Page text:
@ssilvest is working on further optimizing the distributed Oceananigans. We came across the following connundrum. When we distribute the model across several MPI processes there are a few processes are have only land on them (see eg the schematic below for a 48x16 ranks configuration).
So the processes that correspond to regions that are completely over land do not contribute anything. While we don’t compute any tendencies for the points on land, still, we do load the corresponding MPI processes that ends up allocating a GPU (or CPU) for those regions. And that GPU/CPU ends up doing no work at all!
If there was a way to avoid starting an MPI process on those regions it would help. But it seems like a complicated logistically since then we’d have to skip some MPI processes and renumber the ranks and the way communication is done…
Question: How do we handle this in ACCESS-OM2 – if we are handling it at all? Or we just ignore it and just launch MPI processes on land?
I’m afraid there’s no “simple” trick here. The solution is indeed to renumber ranks and change the way how you do communications. AFAIK, this is how it’s done in both MOM5 and MOM6.
But even that solution is not optimal, as you will still large load-imbalances because of the domains that intersect the coastline. To solve that, you need to allow for domain of arbitrary shapes. This increases the code complexity another notch, but based on my experience I would say it’s worth it. I don’t know if there are codes in fluid-dynamics that do this, but I’ve develop a finite-differences code that does precisely that, and its parallel scalability is extremely good.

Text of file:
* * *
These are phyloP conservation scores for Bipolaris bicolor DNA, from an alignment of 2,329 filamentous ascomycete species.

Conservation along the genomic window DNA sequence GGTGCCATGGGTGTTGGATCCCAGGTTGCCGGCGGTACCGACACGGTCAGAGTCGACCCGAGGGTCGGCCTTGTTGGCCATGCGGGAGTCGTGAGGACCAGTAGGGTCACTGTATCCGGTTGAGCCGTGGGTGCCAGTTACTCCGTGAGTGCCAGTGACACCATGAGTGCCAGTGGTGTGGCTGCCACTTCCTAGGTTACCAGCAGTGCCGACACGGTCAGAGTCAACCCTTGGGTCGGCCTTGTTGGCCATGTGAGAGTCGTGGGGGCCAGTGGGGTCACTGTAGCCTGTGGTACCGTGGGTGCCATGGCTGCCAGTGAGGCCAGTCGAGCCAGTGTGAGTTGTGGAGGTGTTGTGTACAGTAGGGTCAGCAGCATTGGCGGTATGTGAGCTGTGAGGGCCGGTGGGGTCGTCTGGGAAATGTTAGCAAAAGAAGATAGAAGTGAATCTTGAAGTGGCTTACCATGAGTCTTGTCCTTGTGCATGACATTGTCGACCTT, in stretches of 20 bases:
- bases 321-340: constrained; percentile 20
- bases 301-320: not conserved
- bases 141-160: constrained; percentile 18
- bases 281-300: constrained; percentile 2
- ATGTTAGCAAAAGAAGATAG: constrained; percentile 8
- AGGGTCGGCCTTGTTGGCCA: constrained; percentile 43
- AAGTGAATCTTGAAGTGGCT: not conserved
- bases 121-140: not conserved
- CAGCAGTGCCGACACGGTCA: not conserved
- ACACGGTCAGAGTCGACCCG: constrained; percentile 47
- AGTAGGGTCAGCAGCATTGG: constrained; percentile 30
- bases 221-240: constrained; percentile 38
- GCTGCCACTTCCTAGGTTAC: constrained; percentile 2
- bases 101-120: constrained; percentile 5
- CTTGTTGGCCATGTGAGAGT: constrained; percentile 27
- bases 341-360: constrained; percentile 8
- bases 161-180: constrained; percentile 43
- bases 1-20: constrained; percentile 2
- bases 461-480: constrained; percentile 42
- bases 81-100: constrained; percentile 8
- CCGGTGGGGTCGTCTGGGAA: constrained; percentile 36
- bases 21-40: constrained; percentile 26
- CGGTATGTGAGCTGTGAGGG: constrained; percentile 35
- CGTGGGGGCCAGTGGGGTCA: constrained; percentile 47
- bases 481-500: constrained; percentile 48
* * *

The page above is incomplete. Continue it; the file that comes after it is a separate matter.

The FMS-based models, i.e. ACCESS-OM2 and MOM6, rely on the land mask preprocessing to solve the problem of not starting a process which would lie completely on the land. There’s a lot of (probably significantly overcomplicated) logic within FMS itself to then handle the domain connectivity.
There are indeed unstructured mesh models, like FVCOM and MPAS-Ocean. I also think that would have been a potentially nicer way to go about things, especially with the wealth of libraries for handling domain decomposition on unstructured meshes, etc. I do wonder how it would impact the ease and efficiency of analysis however…
CICE has the ability to subdivide the computational domain horizontally into tiles (termed “blocks”), and then parallelise by allocating several blocks to each CPU. This can improve load balancing if a similar number of ice-containing and ice-free blocks are allocated to each CPU. Land-only blocks aren’t allocated to a CPU at all. See Craig et al., (2015).